Digestive Diseases and Sciences

, Volume 42, Issue 6, pp 1184–1188 | Cite as

Esophageal Dysmotility and Gastroesophageal Reflux in Intrinsic Asthma

  • Salvatore Campo
  • Sergio Morini
  • Maria Antonietta Re
  • Danilo Monno
  • Roberto Lorenzetti
  • Barbara Moscatelli
  • Enrico Bologna


This study was undertaken to determine theprevalence of esophageal motor abnormalities, theincidence of gastroesophageal reflux, and thecoexistence of gastroesophageal reflux with esophagealdysmotility in patients with intrinsic asthma. Based onclinical criteria, 34 consecutive asthmatics, 15patients with gastroesophageal reflux, and 10 subjectswith upper gastrointestinal symptoms with normal results of esophageal manometry and 24-hr esophageal pHtest (controls) were studied. Esophageal motor disorderswere noted in 23 of 34 asthmatics, and in 10 of 15patients with acid reflux but in none of the subjects of the control group. A positive result of theprolonged esophageal pH study (pH in the distalesophagus less than 4 for more than 4.2% of therecording time) was obtained in 14 of 17 patients withasthma (only 17 of the original patients were testedbecause the others did not give informed consence forthis test) and in all patients with gastroesophagealreflux. None of the members of the control group had positive test results. The findings of thisstudy show that: (1) it is possible to identify a groupof subjects with nonallergic asthma presenting withesophageal dysmotility, (2) the 24-hr esophageal pH study must be properly done in suchpatients; (3) esophageal motor abnormalities are oftenassociated with positive pH results; and (4) more refluxwas observed while in a supine position (especially during the night) than that observed either incontrol or reflux patients. Based on these results,patients with intrinsic asthma with reflux can benefitfrom both acid suppressive and prokinetic drugs with notable clinical implications regardingstandard treatment for asthma, and those with prevalentsupine compared to upright reflux could even benefitfrom surgery.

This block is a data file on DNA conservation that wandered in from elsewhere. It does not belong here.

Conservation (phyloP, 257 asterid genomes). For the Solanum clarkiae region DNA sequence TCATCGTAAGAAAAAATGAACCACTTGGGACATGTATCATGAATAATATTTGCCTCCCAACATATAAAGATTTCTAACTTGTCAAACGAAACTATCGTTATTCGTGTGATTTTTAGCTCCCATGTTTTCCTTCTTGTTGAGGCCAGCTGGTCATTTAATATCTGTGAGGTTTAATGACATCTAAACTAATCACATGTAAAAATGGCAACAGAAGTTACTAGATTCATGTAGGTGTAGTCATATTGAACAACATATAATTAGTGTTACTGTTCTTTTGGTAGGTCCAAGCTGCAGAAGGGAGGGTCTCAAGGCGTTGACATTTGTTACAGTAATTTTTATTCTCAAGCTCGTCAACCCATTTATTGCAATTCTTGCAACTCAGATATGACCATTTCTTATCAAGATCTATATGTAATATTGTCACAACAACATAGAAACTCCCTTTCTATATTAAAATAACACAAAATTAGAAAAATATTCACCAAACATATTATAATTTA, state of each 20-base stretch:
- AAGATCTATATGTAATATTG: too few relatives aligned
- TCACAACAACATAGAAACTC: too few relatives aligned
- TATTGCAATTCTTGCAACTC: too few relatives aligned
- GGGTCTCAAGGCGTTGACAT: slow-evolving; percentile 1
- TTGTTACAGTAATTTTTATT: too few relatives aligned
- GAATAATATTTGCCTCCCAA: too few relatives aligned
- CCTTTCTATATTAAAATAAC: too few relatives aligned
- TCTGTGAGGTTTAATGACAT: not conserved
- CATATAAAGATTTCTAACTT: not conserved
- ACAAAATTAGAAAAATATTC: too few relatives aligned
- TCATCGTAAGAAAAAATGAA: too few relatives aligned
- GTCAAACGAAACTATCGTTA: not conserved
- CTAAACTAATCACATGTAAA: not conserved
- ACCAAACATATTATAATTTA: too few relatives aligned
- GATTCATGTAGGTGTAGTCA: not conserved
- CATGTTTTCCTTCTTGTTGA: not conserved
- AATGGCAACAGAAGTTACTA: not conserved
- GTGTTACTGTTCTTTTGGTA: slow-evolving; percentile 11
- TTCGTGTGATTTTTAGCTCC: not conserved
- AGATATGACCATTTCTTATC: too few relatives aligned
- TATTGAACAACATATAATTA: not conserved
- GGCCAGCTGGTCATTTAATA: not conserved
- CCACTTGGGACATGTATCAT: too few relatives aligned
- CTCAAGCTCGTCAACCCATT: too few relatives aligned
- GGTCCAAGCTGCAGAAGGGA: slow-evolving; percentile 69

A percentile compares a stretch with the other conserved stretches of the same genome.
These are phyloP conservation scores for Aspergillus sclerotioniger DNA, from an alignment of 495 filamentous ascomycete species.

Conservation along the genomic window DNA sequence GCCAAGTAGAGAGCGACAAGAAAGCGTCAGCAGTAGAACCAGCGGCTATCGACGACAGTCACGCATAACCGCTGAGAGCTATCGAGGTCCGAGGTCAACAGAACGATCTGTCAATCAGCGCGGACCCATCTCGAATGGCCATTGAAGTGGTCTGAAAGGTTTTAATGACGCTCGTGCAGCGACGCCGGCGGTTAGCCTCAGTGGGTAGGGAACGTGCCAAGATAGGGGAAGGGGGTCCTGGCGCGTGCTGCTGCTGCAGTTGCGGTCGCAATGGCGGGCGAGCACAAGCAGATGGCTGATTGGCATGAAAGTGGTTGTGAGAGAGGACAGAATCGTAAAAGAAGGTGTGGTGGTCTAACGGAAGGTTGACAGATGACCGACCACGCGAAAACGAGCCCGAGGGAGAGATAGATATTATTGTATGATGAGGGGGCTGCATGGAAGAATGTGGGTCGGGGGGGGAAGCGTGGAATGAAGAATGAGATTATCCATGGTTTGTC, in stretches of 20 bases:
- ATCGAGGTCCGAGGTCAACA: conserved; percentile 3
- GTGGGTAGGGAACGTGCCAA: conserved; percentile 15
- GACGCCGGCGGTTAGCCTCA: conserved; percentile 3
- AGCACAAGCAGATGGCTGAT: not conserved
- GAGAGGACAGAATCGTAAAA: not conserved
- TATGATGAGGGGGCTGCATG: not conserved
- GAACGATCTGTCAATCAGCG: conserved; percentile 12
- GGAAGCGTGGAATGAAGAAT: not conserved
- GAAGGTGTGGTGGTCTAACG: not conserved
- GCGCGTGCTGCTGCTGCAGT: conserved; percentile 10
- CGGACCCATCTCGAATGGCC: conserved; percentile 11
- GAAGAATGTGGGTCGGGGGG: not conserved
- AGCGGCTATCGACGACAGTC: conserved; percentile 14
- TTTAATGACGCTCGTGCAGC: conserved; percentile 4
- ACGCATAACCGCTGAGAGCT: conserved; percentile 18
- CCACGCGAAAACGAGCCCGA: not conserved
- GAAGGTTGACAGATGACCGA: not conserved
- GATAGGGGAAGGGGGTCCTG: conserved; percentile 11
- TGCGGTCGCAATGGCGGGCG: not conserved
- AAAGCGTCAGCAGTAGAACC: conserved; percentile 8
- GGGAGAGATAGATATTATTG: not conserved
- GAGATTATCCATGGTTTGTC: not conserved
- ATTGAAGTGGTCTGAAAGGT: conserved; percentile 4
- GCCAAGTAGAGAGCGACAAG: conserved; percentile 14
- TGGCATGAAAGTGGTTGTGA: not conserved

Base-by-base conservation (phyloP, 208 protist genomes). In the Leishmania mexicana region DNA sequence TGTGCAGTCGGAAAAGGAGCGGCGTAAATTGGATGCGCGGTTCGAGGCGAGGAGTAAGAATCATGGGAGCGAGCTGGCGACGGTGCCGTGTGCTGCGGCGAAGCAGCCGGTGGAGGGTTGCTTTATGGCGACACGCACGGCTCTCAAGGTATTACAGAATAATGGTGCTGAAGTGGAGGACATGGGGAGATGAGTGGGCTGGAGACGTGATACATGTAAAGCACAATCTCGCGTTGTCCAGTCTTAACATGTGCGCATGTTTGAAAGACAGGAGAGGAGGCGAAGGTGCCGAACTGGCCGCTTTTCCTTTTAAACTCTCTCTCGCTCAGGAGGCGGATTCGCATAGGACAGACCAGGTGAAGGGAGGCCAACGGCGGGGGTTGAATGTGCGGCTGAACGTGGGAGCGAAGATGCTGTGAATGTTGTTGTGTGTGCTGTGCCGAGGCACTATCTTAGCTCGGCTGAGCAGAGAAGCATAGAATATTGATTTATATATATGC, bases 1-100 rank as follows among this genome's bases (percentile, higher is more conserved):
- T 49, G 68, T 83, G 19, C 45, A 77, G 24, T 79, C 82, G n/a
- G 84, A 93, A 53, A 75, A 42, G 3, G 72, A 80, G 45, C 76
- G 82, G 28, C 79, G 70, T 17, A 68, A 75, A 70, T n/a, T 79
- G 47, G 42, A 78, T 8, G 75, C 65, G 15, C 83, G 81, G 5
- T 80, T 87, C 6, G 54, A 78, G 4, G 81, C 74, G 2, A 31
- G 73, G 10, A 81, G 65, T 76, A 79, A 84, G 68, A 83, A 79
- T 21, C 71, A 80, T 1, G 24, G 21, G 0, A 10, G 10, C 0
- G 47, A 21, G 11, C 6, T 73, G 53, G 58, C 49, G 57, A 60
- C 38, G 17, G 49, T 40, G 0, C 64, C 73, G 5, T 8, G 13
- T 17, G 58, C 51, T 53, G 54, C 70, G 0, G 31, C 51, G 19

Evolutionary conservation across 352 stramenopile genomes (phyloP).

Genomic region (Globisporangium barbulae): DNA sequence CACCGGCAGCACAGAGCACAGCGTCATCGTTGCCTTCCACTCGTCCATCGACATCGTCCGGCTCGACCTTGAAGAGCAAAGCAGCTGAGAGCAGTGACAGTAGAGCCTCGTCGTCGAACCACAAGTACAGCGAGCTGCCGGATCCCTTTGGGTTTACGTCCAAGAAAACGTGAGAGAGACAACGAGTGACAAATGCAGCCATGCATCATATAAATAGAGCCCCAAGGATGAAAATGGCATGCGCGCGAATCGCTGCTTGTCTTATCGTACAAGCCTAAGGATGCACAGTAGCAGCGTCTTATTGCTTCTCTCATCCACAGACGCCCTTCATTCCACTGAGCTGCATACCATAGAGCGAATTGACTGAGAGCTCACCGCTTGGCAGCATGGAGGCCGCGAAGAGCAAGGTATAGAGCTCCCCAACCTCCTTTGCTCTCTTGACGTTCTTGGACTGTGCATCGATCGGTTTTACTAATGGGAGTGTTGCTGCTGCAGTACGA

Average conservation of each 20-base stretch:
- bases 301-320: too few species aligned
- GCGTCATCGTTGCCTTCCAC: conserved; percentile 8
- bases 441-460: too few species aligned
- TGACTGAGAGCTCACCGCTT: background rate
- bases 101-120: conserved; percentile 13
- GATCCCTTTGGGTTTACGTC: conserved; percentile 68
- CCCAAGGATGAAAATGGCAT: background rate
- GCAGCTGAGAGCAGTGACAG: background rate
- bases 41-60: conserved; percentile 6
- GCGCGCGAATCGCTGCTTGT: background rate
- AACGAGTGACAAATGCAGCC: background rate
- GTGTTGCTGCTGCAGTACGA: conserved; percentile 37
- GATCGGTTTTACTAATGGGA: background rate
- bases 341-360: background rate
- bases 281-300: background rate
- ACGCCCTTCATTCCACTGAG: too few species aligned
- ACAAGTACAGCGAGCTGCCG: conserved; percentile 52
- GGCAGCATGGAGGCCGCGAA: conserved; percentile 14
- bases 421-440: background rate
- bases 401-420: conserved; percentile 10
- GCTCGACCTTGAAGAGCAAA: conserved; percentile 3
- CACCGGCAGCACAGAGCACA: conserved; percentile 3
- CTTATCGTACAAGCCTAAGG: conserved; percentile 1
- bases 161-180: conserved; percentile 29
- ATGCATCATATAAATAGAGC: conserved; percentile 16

Unable to display preview. Download preview PDF.

Unable to display preview. Download preview PDF.


  1. 1.
    Mays EE: Intrinsic asthma in adults, association with gastroesophageal reflux. JAMA 236:2626–2628, 1976Google Scholar
  2. 2.
    Goodall RJR, Earis JE, Cooper DN, Bernstein A, Temple JG: Relationship between asthma and gastro-oesophageal reflux. Thorax 36:116–121, 1981Google Scholar
  3. 3.
    Wilson NM, Charette L, Thomson AH, Silverman M: Gastrooesophageal reflux and childhood asthma: the acid test. Thorax 40:592–597, 1985Google Scholar
  4. 4.